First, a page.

Prosecutors consider using racketeering law against SAC: source

Wed May 22, 2013 12:13am EDT
 
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By Emily Flitter

NEW YORK (Reuters) - Prosecutors are considering charging Steven A. Cohen's SAC Capital Advisors as a criminal enterprise engaged in a long pattern of insider trading in stocks, according to a person familiar with the matter.

Prosecutors may use the Racketeer Influenced and Corrupt Organizations Act, most commonly associated with prosecutions against the mafia, to move against Cohen's $15 billion hedge fund company, said the person, who spoke on condition of anonymity.

While this is one option under consideration, no final decision has been made, the source added. Indeed, the approach carries its own set of risks and would require approval from top Department of Justice officials, legal experts said.

A spokeswoman for Manhattan U.S. Attorney Preet Bharara declined to comment, as did a spokesman for the Justice Department.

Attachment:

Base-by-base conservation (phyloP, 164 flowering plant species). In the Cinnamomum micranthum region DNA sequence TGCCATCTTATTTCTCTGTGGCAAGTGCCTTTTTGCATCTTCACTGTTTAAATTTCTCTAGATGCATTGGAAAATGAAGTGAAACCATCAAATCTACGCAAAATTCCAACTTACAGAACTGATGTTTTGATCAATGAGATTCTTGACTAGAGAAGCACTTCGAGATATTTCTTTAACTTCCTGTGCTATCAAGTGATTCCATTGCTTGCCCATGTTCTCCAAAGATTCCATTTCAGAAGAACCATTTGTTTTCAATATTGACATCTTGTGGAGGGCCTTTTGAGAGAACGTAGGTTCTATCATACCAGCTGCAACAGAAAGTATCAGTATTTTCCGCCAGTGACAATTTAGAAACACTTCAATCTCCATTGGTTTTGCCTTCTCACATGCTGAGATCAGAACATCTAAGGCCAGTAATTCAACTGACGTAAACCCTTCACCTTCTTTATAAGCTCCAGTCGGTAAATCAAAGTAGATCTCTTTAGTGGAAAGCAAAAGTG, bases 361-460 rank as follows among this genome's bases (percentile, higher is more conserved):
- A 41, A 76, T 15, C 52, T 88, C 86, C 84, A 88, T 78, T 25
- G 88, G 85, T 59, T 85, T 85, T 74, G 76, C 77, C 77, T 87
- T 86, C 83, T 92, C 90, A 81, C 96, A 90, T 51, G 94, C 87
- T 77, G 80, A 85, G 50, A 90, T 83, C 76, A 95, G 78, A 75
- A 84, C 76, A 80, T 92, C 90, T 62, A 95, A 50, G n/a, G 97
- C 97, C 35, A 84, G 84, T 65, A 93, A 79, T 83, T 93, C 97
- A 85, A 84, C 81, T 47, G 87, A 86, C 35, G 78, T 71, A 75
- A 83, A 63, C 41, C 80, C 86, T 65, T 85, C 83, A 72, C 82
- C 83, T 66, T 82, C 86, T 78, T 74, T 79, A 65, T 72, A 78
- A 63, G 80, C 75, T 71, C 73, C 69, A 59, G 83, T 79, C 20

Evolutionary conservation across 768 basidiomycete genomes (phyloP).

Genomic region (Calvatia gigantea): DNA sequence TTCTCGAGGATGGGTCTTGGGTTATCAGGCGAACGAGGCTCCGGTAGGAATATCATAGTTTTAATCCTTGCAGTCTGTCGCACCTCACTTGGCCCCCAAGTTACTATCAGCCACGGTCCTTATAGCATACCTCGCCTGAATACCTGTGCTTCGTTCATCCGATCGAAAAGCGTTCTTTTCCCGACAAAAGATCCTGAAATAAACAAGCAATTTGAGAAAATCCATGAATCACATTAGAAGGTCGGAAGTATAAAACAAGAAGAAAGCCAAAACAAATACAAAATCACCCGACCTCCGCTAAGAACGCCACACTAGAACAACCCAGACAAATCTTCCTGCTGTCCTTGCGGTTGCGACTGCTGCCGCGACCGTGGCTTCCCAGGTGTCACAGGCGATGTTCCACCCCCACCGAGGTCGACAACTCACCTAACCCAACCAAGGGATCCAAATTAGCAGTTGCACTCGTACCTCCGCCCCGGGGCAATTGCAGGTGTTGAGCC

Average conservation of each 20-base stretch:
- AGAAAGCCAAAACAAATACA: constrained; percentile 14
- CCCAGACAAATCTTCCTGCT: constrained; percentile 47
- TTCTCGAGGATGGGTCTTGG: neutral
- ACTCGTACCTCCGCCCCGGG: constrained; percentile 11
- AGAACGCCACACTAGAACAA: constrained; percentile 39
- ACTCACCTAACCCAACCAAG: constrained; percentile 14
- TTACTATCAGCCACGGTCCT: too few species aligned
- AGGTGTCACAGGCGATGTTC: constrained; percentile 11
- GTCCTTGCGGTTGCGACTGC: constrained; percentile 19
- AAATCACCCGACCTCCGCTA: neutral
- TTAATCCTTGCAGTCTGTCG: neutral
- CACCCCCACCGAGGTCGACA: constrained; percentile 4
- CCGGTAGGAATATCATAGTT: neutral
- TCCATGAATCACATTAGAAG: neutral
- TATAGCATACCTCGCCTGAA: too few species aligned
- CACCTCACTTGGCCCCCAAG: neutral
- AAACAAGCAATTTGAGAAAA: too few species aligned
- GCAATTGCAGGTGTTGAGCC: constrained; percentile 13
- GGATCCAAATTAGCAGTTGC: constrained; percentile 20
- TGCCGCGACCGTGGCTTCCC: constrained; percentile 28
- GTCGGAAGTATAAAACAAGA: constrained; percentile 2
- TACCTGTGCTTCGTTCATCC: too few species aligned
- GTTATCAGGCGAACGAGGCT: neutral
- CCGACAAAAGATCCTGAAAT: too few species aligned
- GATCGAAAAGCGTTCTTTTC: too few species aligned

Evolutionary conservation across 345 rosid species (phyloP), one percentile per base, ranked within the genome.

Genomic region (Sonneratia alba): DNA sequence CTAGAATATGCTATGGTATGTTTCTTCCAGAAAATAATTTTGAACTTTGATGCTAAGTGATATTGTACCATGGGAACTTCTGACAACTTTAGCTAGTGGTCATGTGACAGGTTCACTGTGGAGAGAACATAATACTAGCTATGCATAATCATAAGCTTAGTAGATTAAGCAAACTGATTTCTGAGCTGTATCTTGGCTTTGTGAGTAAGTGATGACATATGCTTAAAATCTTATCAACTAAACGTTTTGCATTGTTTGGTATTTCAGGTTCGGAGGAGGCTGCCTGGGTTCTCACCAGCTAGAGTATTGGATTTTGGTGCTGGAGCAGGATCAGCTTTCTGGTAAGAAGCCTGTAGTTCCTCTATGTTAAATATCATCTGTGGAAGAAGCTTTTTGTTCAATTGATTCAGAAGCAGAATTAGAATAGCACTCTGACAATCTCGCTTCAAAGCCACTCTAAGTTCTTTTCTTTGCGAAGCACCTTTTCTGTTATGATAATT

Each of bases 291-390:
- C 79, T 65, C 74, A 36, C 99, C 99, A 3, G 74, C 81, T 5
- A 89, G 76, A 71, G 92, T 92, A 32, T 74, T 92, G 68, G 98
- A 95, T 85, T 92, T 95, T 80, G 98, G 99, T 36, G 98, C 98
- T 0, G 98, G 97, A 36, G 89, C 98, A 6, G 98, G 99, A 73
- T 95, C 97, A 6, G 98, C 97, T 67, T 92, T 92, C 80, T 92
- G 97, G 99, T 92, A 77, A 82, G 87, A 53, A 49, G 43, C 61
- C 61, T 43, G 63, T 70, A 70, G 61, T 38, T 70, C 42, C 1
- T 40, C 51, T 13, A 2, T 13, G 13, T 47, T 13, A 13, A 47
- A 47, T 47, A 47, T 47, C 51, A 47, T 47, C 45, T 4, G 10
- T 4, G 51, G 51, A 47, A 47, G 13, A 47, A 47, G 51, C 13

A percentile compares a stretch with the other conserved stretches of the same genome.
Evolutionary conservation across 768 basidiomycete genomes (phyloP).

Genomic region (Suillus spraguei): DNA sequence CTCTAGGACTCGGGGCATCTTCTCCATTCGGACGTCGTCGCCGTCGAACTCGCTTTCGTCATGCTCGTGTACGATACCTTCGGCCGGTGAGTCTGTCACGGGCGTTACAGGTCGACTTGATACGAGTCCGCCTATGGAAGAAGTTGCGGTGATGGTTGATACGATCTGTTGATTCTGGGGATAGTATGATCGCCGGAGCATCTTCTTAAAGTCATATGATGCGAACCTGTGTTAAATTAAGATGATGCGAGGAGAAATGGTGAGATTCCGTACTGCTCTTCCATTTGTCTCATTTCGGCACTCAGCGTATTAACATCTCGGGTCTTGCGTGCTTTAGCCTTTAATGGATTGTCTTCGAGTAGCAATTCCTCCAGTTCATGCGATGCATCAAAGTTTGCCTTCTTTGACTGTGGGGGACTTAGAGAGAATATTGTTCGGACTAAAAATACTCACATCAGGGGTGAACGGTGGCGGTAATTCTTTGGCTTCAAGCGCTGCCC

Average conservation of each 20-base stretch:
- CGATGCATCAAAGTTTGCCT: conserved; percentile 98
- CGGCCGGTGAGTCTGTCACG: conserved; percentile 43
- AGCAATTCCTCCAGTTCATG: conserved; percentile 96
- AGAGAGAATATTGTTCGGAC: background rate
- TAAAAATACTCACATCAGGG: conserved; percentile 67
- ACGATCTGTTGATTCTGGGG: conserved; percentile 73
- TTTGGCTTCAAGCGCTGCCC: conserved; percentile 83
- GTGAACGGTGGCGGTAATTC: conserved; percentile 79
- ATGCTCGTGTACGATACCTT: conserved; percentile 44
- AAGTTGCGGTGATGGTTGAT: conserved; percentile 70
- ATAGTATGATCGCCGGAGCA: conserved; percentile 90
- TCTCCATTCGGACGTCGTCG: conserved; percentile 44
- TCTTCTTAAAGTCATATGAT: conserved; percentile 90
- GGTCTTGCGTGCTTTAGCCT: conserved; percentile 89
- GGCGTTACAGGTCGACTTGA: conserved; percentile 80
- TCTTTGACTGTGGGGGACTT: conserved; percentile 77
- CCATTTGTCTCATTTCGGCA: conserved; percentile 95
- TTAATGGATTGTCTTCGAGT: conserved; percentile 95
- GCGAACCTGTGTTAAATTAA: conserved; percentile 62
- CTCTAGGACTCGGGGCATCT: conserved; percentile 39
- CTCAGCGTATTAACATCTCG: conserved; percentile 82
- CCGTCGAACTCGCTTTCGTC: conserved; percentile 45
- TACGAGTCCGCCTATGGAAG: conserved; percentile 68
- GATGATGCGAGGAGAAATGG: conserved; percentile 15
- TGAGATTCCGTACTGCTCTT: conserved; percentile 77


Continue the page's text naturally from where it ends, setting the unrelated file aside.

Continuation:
SAC Capital has previously denied any wrongdoing and a spokesman for the $15 billion firm declined to comment on the potential use of RICO against it.

Federal prosecutors have used the 40-year-old RICO statute to go after white collar crimes before. In 1989, junk bond king Michael Milken was indicted under RICO, with prosecutors claiming his firm Drexel Burnham Lambert routinely broke securities laws.

Milken, who pleaded guilty to lesser charges, was sentenced to two years in jail and paid $1.1 billion, $200 million of which consisted of criminal fines and $900 million of which settled civil suits.

So far, prosecutors have charged or implicated nine current or former SAC employees in insider trading schemes, including former portfolio manager Mathew Martoma, who was charged last November, and Michael Steinberg, a top Cohen deputy who was arrested and charged in late March. Both Martoma and Steinberg have pleaded not guilty.   Continued...

 
An exterior view of the headquarters of SAC Capital Advisors, L.P. in Stamford, Connecticut, in this picture taken December 13, 2010. REUTERS/Mike Segar